April 11, 2008

Prof. Amato for lunch

Do you know where your Minister of the Interior was yesterday at 1:00?

I do.

Despite busy pre-election days and the hoopla that has been going in the news over ballot forms, from 1-2:15 he was enjoying a leisurely lunch of: risotto con zucchine, pollo al limone accompanied by mixed grilled vegetables and a slice of cake, followed, of course, by an espresso. He was scheduled to speak for the American Women's Association of Rome and the American International Club of Rome at their monthly luncheon.

I had assumed he would rush in (late) long after the lunch was over, escorted by blue-suited, blue-toothed body guard types, and instead he simply showed up at 1:00 and thoroughly enjoyed the ambiance of the Hotel Savoy, the company and the food before getting up to speak at 2:20.

He was delightful, witty and had many interesting and intelligent things to say -- just what I had expected and why I had paid for the extravagant mid-day meal. He had studied comparative law at Columbia University where he is now on the faculty and has spent enough time on both continents to have a good sense of both countries (and good English as well!).

He prefaced his talk by saying that he was more interested in the upcoming US elections than of those in Italy, but would not tell us his preferred candidate, noting that in any case, a change for the better was in the air.

To explain the tie that binds the US and Europe he drew a lovely analogy, "Although the US and Europe are different, America is like a daughter for me." We are different, indeed, and the daughter can grow up to be stronger than the father, but the tie binds, especially for the Italian family! In terms of the new world order, "This in not a time for empires, but in the context of global alliance, the Western world shares common values on which the battle of market forces takes place." Although we are different we are closer to each other when compared to the rest of the world.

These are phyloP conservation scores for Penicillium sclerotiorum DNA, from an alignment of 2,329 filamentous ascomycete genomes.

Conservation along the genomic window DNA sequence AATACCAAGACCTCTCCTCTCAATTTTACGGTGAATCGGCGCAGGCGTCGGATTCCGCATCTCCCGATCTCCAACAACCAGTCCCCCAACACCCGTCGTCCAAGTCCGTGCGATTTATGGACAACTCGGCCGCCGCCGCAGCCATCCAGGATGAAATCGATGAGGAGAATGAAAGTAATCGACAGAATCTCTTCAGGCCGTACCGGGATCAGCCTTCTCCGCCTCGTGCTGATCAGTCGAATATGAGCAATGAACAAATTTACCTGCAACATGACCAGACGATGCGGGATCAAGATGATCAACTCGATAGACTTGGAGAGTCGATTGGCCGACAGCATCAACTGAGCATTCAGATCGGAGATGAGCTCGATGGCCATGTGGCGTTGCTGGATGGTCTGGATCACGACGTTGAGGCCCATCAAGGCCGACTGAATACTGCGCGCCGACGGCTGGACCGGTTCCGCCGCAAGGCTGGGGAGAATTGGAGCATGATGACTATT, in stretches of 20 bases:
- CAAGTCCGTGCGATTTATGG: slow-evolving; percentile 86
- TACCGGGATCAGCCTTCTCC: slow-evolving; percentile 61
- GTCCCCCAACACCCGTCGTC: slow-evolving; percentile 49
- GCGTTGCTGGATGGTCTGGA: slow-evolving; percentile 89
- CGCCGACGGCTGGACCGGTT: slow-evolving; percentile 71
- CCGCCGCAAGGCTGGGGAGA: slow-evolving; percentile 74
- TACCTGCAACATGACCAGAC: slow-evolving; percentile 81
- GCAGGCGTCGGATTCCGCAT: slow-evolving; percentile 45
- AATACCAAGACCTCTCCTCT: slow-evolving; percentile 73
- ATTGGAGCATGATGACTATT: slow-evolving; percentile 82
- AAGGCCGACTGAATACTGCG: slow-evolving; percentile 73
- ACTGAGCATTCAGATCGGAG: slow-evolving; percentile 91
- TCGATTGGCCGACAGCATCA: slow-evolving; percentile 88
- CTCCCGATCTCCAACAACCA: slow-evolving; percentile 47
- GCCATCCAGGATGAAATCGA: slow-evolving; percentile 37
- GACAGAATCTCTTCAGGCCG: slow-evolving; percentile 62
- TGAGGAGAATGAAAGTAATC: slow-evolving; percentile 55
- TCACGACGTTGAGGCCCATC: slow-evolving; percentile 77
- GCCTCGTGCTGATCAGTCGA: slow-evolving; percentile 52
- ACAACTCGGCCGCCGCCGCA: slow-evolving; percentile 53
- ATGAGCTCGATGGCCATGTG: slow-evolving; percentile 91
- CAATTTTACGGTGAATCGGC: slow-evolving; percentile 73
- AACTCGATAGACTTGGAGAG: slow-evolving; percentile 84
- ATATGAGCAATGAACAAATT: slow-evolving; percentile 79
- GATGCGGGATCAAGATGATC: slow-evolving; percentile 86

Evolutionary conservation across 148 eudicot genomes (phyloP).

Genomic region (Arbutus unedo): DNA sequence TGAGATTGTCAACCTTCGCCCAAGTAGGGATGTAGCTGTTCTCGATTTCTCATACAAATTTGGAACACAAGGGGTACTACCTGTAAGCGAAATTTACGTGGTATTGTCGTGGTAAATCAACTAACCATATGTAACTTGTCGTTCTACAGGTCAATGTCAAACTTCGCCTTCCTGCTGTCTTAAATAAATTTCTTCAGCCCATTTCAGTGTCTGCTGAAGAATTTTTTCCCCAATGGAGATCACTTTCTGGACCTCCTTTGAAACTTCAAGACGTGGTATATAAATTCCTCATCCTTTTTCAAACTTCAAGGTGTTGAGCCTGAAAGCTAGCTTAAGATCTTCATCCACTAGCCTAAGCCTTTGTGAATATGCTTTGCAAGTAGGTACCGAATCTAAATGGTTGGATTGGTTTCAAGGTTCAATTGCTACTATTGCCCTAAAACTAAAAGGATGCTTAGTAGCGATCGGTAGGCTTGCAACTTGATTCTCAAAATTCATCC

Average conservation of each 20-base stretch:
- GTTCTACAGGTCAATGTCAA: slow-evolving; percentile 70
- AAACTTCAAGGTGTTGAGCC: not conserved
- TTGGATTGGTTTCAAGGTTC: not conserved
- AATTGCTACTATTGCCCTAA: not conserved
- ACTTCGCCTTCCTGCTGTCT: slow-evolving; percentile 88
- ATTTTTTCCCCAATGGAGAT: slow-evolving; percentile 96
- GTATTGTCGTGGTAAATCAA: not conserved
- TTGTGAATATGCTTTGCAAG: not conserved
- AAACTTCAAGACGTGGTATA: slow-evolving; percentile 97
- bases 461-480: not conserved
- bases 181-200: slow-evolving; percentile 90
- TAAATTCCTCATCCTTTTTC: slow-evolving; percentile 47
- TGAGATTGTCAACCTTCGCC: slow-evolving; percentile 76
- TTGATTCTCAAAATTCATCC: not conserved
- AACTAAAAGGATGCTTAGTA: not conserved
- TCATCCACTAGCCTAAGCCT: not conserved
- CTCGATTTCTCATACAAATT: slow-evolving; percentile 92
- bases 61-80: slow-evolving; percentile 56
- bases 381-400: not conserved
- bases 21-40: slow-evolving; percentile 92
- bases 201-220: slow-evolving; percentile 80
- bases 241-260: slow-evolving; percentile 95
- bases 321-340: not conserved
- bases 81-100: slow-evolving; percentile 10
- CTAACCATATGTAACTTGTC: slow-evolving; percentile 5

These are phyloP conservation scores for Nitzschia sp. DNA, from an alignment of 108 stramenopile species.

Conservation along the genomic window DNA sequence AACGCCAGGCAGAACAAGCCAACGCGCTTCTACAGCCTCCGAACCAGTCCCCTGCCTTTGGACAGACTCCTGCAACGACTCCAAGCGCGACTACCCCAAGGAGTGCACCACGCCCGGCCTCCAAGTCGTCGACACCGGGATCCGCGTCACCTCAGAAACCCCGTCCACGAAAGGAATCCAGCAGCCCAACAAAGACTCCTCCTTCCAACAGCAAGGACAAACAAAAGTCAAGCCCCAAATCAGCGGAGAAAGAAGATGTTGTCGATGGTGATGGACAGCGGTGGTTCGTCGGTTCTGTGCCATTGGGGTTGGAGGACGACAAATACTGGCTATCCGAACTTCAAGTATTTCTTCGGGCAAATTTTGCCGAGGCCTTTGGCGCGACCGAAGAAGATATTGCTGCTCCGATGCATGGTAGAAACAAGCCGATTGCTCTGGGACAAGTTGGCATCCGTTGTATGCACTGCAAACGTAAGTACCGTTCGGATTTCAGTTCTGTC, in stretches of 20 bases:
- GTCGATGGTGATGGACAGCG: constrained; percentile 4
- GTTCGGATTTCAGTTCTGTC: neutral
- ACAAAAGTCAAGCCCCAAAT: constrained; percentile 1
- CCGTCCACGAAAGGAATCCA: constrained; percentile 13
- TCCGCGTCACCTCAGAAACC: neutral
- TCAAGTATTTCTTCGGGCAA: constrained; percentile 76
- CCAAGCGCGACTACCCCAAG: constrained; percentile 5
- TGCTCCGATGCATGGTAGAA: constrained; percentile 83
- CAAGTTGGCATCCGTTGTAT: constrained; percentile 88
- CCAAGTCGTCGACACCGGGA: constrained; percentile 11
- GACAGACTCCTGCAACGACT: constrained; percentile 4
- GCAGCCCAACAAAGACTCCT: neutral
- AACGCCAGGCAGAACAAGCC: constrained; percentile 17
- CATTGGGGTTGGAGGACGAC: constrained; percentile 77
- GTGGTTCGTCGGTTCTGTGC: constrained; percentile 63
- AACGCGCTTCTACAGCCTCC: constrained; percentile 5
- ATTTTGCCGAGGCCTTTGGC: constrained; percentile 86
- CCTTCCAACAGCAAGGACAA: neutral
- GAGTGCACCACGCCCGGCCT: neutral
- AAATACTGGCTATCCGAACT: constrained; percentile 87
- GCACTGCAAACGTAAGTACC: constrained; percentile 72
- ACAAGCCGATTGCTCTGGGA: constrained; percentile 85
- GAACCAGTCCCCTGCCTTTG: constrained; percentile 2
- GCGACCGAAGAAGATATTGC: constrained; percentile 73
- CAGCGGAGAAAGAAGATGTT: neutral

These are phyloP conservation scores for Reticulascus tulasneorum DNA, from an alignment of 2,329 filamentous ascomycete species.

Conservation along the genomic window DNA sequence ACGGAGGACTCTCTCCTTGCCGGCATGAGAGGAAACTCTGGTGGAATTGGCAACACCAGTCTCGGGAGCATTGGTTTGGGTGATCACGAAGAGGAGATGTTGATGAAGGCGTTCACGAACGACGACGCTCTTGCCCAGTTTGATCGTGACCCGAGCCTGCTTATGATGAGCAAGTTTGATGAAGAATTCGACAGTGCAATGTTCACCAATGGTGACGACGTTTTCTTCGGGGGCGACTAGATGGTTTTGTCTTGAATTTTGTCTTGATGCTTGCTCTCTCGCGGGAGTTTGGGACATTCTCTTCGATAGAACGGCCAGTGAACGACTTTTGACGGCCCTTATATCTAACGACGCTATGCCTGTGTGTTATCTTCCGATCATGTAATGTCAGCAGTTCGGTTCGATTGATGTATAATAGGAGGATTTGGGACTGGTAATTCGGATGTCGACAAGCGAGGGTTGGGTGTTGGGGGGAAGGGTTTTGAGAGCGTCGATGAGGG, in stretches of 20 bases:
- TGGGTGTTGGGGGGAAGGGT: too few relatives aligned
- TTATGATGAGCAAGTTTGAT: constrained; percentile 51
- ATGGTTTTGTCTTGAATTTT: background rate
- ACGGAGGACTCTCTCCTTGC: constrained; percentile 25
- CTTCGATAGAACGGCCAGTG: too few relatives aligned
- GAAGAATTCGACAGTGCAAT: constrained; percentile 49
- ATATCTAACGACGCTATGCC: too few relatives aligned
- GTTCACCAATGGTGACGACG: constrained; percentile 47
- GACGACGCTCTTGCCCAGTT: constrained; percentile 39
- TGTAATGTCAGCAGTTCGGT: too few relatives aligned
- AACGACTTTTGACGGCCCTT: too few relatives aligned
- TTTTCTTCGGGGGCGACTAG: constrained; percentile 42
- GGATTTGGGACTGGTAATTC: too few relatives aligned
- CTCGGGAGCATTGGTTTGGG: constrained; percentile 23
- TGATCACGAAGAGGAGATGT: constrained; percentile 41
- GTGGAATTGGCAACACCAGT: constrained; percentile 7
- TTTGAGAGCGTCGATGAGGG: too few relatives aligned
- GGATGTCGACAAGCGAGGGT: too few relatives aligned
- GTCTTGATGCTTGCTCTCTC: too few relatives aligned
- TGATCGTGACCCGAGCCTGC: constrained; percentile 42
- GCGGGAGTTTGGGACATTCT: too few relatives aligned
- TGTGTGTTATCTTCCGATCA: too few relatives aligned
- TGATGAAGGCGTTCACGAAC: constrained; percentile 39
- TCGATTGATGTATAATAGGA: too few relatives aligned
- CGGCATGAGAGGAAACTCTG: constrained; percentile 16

Italy he described as, "A bizarre country" and "A summary of the world."

"Of course we have beauty, then we tend to be inefficient yet wonderfully efficient when we want to be. We present ourselves worse than we really are and we are very open to others while being scared of others at the same time."

"Italy is the problem and the solution. We lack a basic platform and a sense of common identity -- Italians had a state, but not a nation when it was formed. It was missing common values shared by everyone, instead tied to minor and localized identities.

But, he summarized, "somehow we always end up among the winners."

And its true! Now how do they do that I wonder...

a domani (for a special Italian election treat),


Beth said...

Nice summary of his off the cuff comments...a bit of a preacher and politian. He did have a special lunch though, it was grilled fish for him!
And those blue-tooth guys were in the lobby.

Anonymous said...

Thanks Elizabeth! I was interested in attending the luncheon and hearing what he had to say (but had to work)
I always enjoy your pieces.
Carol Markino

Elizabeth Abbot said...

Beth (with the privileges of being the AWAR President this year) had a better view of his particular meal as she was sitting next to him! THe rest of us had the lunch described.

Hi Carol! glad you are stopping by. Feel free to use some postings for your English students. see you soon.